Interview: Brexit’s Hard To Plan For Says Matt Deighton, MD of Timeless Chesterfields

Timeless Chesterfields
Matt Deighton, managing director of Timeless Chesterfields

Matt Deighton managing director of Lancashire-based Chesterfield furniture company Timeless Chesterfields says that the lack of clarity on the terms of Brexit makes it particularly hard to plan for

When did you first notice that Brexit was going to change things for your business?

Immediately after the referendum we noticed a significant drop in traffic to our website and general enquiries and we received a number of raw material price increases, which we were told was down to Brexit and resulting currency fluctuations. All our suppliers are local, but a lot of our raw materials originate from Europe. Our leather comes in from Italy, for example, and the wood for our furniture frames comes in from Denmark. Things have settled down now, but we’ve not seen those price increases reverse, which is frustrating because we’ve largely had to swallow them into our costs.

Has your export business been affected by Brexit?

A large proportion of our trade, around 30%, is export. We haven’t seen a significant change in our export business following Brexit, but we have noticed a level of confusion from our European customers. Every time we speak to them they ask why we are going through with Brexit? They don’t understand our rationale behind it. Our Italian tannery company recently visited and the first thing they asked about was Brexit. I think that there is either confusion or bemusement amongst other European countries in terms of what Britain is doing. There is a level of concern and unease and apprehension in terms of what might happen.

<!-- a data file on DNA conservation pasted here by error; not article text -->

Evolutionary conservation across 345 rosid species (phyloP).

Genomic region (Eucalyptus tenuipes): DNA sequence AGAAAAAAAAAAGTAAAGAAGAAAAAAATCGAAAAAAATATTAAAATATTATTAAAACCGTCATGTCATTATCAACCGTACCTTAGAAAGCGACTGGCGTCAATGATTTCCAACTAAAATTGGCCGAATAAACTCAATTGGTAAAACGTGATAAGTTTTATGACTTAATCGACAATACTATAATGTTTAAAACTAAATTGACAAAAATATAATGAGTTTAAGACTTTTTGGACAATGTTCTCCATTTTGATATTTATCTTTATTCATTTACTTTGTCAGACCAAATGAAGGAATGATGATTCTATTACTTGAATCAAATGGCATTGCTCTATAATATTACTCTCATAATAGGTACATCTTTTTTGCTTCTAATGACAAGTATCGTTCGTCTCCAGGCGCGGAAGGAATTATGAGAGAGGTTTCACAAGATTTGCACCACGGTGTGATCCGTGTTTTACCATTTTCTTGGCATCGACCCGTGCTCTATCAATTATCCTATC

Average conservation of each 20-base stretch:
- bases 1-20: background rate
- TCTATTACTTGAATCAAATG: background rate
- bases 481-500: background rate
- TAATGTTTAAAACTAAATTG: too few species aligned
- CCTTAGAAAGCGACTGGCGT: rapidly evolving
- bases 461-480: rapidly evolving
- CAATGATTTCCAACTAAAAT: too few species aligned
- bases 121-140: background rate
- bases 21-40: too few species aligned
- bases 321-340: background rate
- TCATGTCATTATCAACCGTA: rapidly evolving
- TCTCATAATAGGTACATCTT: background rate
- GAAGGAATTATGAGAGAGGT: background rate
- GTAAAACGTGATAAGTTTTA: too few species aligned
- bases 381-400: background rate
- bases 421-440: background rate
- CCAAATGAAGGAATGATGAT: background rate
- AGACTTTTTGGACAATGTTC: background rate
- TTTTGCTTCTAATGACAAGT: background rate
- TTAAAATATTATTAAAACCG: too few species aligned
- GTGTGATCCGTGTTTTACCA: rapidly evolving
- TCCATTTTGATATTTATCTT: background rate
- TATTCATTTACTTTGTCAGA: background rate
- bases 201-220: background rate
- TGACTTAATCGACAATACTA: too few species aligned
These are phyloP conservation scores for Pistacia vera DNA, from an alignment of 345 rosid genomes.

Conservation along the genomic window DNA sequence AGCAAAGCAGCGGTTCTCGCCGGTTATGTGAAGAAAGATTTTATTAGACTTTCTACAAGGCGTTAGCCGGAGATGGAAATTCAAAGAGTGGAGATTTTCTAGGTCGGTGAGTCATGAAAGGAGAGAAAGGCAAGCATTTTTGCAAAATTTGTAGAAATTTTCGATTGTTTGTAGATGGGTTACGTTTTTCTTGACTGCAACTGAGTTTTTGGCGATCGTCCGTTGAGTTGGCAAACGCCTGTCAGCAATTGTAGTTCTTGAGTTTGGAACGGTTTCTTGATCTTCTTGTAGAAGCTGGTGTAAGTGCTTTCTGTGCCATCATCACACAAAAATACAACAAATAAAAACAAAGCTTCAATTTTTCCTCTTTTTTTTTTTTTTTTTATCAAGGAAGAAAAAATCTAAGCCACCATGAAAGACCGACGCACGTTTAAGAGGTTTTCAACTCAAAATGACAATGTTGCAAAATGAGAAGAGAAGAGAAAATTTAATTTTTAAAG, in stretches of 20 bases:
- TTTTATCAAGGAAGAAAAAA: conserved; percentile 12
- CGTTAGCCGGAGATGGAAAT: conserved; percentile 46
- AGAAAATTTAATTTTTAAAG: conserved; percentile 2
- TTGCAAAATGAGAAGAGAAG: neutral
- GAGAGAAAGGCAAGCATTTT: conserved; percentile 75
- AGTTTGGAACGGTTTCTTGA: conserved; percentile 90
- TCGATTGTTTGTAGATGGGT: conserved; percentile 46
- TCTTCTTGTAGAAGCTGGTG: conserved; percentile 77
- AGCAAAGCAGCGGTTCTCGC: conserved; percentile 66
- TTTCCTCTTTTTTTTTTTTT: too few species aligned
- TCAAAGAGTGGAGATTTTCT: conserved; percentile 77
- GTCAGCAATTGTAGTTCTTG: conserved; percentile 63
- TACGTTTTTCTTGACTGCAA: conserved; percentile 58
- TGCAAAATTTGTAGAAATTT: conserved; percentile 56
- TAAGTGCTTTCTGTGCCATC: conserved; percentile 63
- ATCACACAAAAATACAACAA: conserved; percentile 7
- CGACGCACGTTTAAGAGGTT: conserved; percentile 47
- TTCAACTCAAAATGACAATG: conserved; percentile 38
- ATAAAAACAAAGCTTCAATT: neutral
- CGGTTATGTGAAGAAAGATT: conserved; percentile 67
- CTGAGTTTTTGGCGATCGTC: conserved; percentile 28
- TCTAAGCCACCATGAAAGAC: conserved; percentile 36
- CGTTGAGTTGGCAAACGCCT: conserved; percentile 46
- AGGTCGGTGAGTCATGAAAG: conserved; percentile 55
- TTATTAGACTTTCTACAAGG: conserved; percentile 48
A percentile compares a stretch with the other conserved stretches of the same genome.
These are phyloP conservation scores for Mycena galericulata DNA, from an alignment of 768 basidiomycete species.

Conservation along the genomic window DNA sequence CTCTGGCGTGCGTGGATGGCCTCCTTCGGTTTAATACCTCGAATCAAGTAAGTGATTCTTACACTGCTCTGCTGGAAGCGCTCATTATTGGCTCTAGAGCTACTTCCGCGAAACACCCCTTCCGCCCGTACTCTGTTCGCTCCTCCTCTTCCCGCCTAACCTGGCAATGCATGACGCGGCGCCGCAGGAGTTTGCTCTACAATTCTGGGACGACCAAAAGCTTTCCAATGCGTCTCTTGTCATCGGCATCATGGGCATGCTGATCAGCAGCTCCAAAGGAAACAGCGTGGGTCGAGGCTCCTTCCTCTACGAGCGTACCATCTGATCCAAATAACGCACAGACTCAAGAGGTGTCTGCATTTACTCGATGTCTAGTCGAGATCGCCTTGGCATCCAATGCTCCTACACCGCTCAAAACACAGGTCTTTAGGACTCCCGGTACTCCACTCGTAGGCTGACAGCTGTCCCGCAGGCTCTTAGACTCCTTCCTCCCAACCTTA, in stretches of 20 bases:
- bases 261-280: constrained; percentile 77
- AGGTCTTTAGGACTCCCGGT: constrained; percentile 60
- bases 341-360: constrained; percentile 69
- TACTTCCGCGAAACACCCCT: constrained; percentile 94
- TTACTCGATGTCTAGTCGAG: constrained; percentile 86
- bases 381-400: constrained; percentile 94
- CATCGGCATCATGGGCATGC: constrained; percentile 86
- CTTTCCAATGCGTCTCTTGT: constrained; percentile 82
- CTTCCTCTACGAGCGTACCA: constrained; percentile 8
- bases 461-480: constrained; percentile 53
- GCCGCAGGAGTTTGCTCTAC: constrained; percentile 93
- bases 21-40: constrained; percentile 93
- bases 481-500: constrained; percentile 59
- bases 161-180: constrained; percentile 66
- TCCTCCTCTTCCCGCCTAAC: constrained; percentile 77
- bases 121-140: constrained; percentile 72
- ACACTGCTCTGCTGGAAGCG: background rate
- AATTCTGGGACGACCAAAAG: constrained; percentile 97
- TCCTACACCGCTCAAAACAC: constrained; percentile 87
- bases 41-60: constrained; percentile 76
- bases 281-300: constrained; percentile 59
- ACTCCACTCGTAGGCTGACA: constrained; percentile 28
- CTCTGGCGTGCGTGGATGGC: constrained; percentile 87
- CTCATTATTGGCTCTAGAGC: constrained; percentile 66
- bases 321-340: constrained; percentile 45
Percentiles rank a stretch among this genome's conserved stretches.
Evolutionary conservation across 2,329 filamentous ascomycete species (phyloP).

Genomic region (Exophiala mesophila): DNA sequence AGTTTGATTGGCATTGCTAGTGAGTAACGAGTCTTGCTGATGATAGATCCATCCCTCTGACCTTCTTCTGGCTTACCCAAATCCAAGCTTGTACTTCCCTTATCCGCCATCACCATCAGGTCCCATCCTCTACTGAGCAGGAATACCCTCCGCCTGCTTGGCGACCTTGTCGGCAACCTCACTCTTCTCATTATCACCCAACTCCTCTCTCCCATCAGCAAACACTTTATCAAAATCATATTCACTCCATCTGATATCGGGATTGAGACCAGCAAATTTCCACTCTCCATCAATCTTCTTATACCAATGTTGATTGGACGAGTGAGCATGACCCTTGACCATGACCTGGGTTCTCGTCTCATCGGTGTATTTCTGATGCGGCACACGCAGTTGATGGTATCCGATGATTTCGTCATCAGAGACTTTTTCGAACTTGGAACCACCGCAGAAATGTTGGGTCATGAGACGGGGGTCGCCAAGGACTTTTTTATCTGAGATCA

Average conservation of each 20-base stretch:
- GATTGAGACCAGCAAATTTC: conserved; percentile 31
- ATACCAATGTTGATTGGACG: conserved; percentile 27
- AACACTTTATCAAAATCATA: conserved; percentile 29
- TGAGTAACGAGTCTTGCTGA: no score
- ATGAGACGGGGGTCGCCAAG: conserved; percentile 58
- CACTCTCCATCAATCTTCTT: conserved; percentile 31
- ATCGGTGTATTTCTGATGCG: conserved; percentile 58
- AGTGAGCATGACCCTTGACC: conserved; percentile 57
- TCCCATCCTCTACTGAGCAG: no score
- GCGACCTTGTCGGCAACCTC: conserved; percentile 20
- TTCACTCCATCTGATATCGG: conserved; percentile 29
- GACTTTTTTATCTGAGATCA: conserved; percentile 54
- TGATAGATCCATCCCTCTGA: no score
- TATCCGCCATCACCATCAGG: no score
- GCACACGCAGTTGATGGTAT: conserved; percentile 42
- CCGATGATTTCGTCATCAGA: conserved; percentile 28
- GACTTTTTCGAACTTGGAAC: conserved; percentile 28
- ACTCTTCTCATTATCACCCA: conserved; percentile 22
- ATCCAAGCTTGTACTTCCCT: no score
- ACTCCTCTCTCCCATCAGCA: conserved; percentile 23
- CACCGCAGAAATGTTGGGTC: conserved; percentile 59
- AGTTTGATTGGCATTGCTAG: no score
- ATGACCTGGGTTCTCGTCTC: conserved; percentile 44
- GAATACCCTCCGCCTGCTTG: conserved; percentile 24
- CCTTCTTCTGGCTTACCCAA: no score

What could help your business plan for Brexit?

The biggest concern that we have as a business is the uncertainty surrounding Brexit. When we are speaking to customers they are asking us what is going to happen, how will they get the furniture and will there be any customs delays? It’s the uncertainty that then leads to that anxiety that potentially will put some customers off. There is not a great deal that we can do in terms of contingency plans, because we don’t know what to plan for. In the meantime, we are reevaluating everything that we do and are looking to make sure that we are as efficient as possible to streamline processes.

Do you see any opportunities opening up for your business from Brexit? 

We are a British manufacturer, we are working to ensure that our British manufacturing heritage is central to the conversations we are having with our customers and we are confident that the Brexit process will see a rise in the number of customers that look to support the British economy by buying British manufactured furniture, rather than foreign imports.

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